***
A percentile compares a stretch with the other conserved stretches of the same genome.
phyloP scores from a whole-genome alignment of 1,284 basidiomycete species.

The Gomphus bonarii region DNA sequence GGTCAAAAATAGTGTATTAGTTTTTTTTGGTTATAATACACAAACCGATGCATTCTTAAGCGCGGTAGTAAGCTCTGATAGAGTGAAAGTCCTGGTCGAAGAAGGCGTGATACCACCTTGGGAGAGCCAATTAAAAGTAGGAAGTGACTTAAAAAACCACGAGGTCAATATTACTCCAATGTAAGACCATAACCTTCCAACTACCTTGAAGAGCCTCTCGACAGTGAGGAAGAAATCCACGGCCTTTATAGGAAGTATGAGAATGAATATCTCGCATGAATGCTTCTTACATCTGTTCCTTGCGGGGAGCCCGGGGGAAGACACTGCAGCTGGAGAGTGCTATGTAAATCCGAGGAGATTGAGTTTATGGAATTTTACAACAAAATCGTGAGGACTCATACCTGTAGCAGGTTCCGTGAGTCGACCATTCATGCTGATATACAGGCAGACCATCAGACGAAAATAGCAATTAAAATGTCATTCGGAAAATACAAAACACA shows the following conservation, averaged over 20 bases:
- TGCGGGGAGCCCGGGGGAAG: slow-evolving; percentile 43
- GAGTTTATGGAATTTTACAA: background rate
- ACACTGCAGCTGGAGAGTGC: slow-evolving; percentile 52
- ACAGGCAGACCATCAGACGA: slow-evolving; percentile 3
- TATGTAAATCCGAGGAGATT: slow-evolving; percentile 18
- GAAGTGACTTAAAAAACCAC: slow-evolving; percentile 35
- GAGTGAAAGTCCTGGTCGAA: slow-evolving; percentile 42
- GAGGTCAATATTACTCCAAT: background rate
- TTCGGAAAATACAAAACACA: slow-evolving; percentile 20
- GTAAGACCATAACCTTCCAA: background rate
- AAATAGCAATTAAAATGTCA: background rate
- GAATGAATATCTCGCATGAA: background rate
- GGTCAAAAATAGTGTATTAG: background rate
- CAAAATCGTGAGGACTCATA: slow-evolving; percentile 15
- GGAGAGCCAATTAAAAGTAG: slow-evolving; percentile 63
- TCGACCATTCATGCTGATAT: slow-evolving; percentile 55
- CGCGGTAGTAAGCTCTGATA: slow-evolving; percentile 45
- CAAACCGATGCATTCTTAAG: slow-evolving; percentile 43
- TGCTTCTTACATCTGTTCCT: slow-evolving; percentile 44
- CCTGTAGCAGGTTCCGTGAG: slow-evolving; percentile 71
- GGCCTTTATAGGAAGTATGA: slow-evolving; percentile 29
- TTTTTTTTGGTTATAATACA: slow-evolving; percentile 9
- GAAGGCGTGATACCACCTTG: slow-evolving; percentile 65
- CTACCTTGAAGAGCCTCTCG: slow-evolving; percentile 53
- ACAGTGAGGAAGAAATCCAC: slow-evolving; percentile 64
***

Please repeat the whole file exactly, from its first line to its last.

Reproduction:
A percentile compares a stretch with the other conserved stretches of the same genome.
phyloP scores from a whole-genome alignment of 1,284 basidiomycete species.

The Gomphus bonarii region DNA sequence GGTCAAAAATAGTGTATTAGTTTTTTTTGGTTATAATACACAAACCGATGCATTCTTAAGCGCGGTAGTAAGCTCTGATAGAGTGAAAGTCCTGGTCGAAGAAGGCGTGATACCACCTTGGGAGAGCCAATTAAAAGTAGGAAGTGACTTAAAAAACCACGAGGTCAATATTACTCCAATGTAAGACCATAACCTTCCAACTACCTTGAAGAGCCTCTCGACAGTGAGGAAGAAATCCACGGCCTTTATAGGAAGTATGAGAATGAATATCTCGCATGAATGCTTCTTACATCTGTTCCTTGCGGGGAGCCCGGGGGAAGACACTGCAGCTGGAGAGTGCTATGTAAATCCGAGGAGATTGAGTTTATGGAATTTTACAACAAAATCGTGAGGACTCATACCTGTAGCAGGTTCCGTGAGTCGACCATTCATGCTGATATACAGGCAGACCATCAGACGAAAATAGCAATTAAAATGTCATTCGGAAAATACAAAACACA shows the following conservation, averaged over 20 bases:
- TGCGGGGAGCCCGGGGGAAG: slow-evolving; percentile 43
- GAGTTTATGGAATTTTACAA: background rate
- ACACTGCAGCTGGAGAGTGC: slow-evolving; percentile 52
- ACAGGCAGACCATCAGACGA: slow-evolving; percentile 3
- TATGTAAATCCGAGGAGATT: slow-evolving; percentile 18
- GAAGTGACTTAAAAAACCAC: slow-evolving; percentile 35
- GAGTGAAAGTCCTGGTCGAA: slow-evolving; percentile 42
- GAGGTCAATATTACTCCAAT: background rate
- TTCGGAAAATACAAAACACA: slow-evolving; percentile 20
- GTAAGACCATAACCTTCCAA: background rate
- AAATAGCAATTAAAATGTCA: background rate
- GAATGAATATCTCGCATGAA: background rate
- GGTCAAAAATAGTGTATTAG: background rate
- CAAAATCGTGAGGACTCATA: slow-evolving; percentile 15
- GGAGAGCCAATTAAAAGTAG: slow-evolving; percentile 63
- TCGACCATTCATGCTGATAT: slow-evolving; percentile 55
- CGCGGTAGTAAGCTCTGATA: slow-evolving; percentile 45
- CAAACCGATGCATTCTTAAG: slow-evolving; percentile 43
- TGCTTCTTACATCTGTTCCT: slow-evolving; percentile 44
- CCTGTAGCAGGTTCCGTGAG: slow-evolving; percentile 71
- GGCCTTTATAGGAAGTATGA: slow-evolving; percentile 29
- TTTTTTTTGGTTATAATACA: slow-evolving; percentile 9
- GAAGGCGTGATACCACCTTG: slow-evolving; percentile 65
- CTACCTTGAAGAGCCTCTCG: slow-evolving; percentile 53
- ACAGTGAGGAAGAAATCCAC: slow-evolving; percentile 64